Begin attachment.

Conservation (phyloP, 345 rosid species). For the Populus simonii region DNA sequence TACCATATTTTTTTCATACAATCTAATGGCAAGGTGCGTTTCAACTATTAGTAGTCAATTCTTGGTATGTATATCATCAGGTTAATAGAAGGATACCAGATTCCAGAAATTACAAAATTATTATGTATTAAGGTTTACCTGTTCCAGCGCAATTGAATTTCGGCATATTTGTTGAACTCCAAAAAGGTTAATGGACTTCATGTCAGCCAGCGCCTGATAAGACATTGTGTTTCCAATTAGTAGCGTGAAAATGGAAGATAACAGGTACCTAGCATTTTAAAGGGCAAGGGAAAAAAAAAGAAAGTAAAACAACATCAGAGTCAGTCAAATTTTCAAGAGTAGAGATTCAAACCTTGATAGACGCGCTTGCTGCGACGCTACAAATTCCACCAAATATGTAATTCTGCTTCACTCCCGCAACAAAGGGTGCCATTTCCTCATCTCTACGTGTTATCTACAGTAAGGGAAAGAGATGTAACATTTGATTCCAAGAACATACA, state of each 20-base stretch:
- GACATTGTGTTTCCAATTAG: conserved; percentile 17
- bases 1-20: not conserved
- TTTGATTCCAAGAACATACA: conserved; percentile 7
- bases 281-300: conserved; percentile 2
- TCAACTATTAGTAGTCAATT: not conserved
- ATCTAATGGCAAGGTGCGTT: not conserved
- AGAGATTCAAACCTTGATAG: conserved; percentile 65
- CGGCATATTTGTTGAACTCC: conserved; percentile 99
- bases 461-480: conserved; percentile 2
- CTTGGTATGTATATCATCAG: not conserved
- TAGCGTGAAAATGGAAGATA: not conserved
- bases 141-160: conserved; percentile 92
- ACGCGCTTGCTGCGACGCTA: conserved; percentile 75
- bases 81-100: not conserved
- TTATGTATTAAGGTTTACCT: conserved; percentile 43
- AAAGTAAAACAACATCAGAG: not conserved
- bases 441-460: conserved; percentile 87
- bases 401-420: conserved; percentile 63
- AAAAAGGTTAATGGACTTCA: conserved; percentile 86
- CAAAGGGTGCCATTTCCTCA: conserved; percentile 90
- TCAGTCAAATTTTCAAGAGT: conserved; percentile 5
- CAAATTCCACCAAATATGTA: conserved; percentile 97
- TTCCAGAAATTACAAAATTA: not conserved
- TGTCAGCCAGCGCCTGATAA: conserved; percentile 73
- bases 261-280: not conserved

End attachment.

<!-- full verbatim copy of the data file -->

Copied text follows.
Conservation (phyloP, 345 rosid species). For the Populus simonii region DNA sequence TACCATATTTTTTTCATACAATCTAATGGCAAGGTGCGTTTCAACTATTAGTAGTCAATTCTTGGTATGTATATCATCAGGTTAATAGAAGGATACCAGATTCCAGAAATTACAAAATTATTATGTATTAAGGTTTACCTGTTCCAGCGCAATTGAATTTCGGCATATTTGTTGAACTCCAAAAAGGTTAATGGACTTCATGTCAGCCAGCGCCTGATAAGACATTGTGTTTCCAATTAGTAGCGTGAAAATGGAAGATAACAGGTACCTAGCATTTTAAAGGGCAAGGGAAAAAAAAAGAAAGTAAAACAACATCAGAGTCAGTCAAATTTTCAAGAGTAGAGATTCAAACCTTGATAGACGCGCTTGCTGCGACGCTACAAATTCCACCAAATATGTAATTCTGCTTCACTCCCGCAACAAAGGGTGCCATTTCCTCATCTCTACGTGTTATCTACAGTAAGGGAAAGAGATGTAACATTTGATTCCAAGAACATACA, state of each 20-base stretch:
- GACATTGTGTTTCCAATTAG: conserved; percentile 17
- bases 1-20: not conserved
- TTTGATTCCAAGAACATACA: conserved; percentile 7
- bases 281-300: conserved; percentile 2
- TCAACTATTAGTAGTCAATT: not conserved
- ATCTAATGGCAAGGTGCGTT: not conserved
- AGAGATTCAAACCTTGATAG: conserved; percentile 65
- CGGCATATTTGTTGAACTCC: conserved; percentile 99
- bases 461-480: conserved; percentile 2
- CTTGGTATGTATATCATCAG: not conserved
- TAGCGTGAAAATGGAAGATA: not conserved
- bases 141-160: conserved; percentile 92
- ACGCGCTTGCTGCGACGCTA: conserved; percentile 75
- bases 81-100: not conserved
- TTATGTATTAAGGTTTACCT: conserved; percentile 43
- AAAGTAAAACAACATCAGAG: not conserved
- bases 441-460: conserved; percentile 87
- bases 401-420: conserved; percentile 63
- AAAAAGGTTAATGGACTTCA: conserved; percentile 86
- CAAAGGGTGCCATTTCCTCA: conserved; percentile 90
- TCAGTCAAATTTTCAAGAGT: conserved; percentile 5
- CAAATTCCACCAAATATGTA: conserved; percentile 97
- TTCCAGAAATTACAAAATTA: not conserved
- TGTCAGCCAGCGCCTGATAA: conserved; percentile 73
- bases 261-280: not conserved